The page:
Decision In Two Months On Whether Former Senator Will Face Ammunition Possession Charge


Tribune Staff Reporter


A MAGISTRATE will decide, in two months, whether former Senator John Henry Bostwick II has a case to answer concerning an ammunition possession charge. 

Bostwick’s defence counsel and a police prosecutor appeared before Magistrate Andrew Forbes on Friday afternoon for legal submissions stemming from testimony into the discovery of 10 live rounds of .22 ammunition, allegedly found in Bostwick’s luggage on May 17, 2014.

Airport security allegedly discovered a quantity of ammunition in his luggage during a check while in the domestic section of the Grand Bahama International Airport.

Elliot Lockhart, QC, and Lisa Bostwick-Dean argued that the prosecution had not established a proper chain of custody for the items they claimed were found in their client’s possession.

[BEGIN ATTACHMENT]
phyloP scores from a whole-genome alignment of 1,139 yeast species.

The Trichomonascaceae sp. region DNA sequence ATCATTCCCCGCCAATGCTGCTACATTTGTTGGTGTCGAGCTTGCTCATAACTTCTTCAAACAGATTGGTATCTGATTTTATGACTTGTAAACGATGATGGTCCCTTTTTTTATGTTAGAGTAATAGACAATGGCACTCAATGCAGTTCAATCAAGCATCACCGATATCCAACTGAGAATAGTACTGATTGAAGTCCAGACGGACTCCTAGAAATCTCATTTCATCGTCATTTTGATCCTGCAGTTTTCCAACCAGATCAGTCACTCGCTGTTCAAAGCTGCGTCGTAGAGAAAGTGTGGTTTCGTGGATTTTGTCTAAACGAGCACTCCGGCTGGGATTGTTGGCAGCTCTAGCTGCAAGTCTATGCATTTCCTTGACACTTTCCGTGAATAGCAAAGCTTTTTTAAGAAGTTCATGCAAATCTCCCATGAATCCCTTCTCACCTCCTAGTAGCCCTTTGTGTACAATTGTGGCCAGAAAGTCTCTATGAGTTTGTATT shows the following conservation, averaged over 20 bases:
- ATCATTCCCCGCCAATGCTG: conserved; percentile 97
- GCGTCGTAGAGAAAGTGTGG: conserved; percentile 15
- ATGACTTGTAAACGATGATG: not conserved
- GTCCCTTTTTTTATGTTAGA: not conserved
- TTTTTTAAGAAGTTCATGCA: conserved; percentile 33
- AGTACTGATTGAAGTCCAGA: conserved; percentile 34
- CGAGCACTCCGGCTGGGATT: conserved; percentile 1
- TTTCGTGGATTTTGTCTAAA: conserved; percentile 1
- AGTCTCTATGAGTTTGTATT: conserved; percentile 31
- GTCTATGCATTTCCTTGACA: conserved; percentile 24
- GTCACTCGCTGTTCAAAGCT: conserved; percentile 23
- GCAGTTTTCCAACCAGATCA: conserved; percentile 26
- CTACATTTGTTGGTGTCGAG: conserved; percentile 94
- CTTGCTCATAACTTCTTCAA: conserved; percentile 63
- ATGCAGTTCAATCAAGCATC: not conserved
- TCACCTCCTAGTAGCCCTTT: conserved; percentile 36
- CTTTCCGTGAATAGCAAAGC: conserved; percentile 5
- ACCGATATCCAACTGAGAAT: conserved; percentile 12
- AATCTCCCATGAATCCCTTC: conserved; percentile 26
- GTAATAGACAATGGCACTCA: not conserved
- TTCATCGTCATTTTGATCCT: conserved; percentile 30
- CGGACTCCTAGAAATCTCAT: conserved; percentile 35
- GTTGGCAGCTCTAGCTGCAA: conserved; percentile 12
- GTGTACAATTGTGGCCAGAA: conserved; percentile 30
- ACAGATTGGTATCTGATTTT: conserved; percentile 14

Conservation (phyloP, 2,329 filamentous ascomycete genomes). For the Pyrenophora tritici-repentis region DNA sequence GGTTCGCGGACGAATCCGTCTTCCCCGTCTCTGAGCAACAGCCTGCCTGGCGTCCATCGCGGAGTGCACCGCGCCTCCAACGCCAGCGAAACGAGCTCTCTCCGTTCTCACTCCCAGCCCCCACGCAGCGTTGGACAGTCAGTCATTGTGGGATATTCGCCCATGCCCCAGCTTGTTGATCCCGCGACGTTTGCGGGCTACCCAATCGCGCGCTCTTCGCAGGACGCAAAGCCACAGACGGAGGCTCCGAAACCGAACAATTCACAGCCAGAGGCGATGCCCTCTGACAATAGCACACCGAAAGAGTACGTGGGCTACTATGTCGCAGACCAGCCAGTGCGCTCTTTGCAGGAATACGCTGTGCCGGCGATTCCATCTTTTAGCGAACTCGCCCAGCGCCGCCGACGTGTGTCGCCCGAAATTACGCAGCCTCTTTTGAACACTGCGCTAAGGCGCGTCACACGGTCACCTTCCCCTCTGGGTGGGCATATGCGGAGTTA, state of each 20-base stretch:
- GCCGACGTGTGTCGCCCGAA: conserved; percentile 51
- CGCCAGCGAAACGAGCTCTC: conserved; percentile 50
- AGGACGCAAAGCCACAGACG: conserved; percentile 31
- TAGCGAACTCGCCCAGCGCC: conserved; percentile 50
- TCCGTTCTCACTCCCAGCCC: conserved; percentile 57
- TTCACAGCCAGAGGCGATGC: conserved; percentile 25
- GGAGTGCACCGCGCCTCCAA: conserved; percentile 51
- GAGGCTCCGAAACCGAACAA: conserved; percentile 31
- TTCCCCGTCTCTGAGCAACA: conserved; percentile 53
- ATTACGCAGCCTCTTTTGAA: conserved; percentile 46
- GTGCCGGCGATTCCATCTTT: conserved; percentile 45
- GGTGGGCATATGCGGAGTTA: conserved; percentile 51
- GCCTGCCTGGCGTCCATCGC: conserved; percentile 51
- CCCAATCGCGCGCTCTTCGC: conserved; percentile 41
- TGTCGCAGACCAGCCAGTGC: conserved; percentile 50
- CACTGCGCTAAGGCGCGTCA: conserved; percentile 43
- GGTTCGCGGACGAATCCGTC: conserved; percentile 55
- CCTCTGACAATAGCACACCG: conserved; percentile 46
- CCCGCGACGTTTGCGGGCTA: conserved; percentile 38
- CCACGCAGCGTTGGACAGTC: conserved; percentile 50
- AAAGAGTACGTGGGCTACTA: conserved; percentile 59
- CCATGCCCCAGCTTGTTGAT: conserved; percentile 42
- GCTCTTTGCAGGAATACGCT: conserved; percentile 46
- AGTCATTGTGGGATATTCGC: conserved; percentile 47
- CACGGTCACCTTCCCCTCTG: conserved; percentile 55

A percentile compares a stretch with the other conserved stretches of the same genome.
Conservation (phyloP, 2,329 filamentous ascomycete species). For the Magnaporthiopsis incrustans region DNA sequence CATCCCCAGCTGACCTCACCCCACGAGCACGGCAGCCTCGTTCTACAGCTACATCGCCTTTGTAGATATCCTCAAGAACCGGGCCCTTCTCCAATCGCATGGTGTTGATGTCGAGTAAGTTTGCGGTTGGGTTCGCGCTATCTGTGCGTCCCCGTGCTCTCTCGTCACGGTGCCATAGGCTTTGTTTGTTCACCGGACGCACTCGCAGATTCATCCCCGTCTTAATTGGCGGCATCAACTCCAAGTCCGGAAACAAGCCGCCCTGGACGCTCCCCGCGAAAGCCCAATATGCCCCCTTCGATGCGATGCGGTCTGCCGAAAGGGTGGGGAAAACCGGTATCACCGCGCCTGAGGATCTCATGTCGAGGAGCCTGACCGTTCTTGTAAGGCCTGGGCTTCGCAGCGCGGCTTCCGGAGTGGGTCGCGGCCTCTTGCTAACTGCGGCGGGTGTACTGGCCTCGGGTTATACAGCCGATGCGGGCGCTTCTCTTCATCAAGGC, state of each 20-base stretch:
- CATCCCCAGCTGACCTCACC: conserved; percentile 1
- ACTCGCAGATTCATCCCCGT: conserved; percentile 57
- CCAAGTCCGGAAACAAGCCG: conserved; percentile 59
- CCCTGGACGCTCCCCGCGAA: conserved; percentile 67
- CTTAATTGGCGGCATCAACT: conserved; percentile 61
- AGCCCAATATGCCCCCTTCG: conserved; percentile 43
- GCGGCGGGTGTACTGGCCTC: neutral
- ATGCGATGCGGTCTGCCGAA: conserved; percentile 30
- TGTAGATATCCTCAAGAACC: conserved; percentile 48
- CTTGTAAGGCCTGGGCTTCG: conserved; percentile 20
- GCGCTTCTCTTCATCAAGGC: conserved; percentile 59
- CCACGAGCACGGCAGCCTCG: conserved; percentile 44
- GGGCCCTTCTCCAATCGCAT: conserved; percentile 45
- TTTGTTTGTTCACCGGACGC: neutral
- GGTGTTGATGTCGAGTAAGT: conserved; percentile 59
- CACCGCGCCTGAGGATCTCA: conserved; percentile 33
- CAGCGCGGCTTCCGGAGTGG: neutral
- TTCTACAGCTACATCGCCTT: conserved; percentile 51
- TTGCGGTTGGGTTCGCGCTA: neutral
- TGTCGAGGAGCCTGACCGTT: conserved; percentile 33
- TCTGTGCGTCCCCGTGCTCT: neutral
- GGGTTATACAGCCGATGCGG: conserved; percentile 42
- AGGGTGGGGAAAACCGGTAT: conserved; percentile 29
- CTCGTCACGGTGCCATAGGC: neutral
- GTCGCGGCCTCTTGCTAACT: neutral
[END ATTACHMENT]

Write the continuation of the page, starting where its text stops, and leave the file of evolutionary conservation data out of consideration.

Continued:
The argument was made regarding the report of firearms examiner Inspector Aaron Wilson who, said Mr Lockhart, received the items from a police officer who had not given evidence in the trial.

Mrs Bostwick-Dean produced a chart for the court’s viewing to illustrate the chain of custody, based on the evidence given, that began with Corporal Latoya Major-Rolle of the Central Detective Unit.

Mr Lockhart also argued that Inspector Wilson’s testing of two of 10 bullets did not legally establish that the bullets were, in fact, ammunition.

Supt Ercell Dorsett responded that the chain of custody for the magazine clip and bullets had actually been established by Corporal Jenika Arthur, who made the initial discovery.

Dorsett said without Cpl Arthur, the prosecution could not have brought the charge.

The prosecutor, in dismissing the defence’s second argument, countered that Insp Wilson had determined that the bullets were, in fact, ammunition because they were tested with a pistol of like calibre.

Magistrate Forbes said he would give a decision on the matter on September 8 at 1pm.

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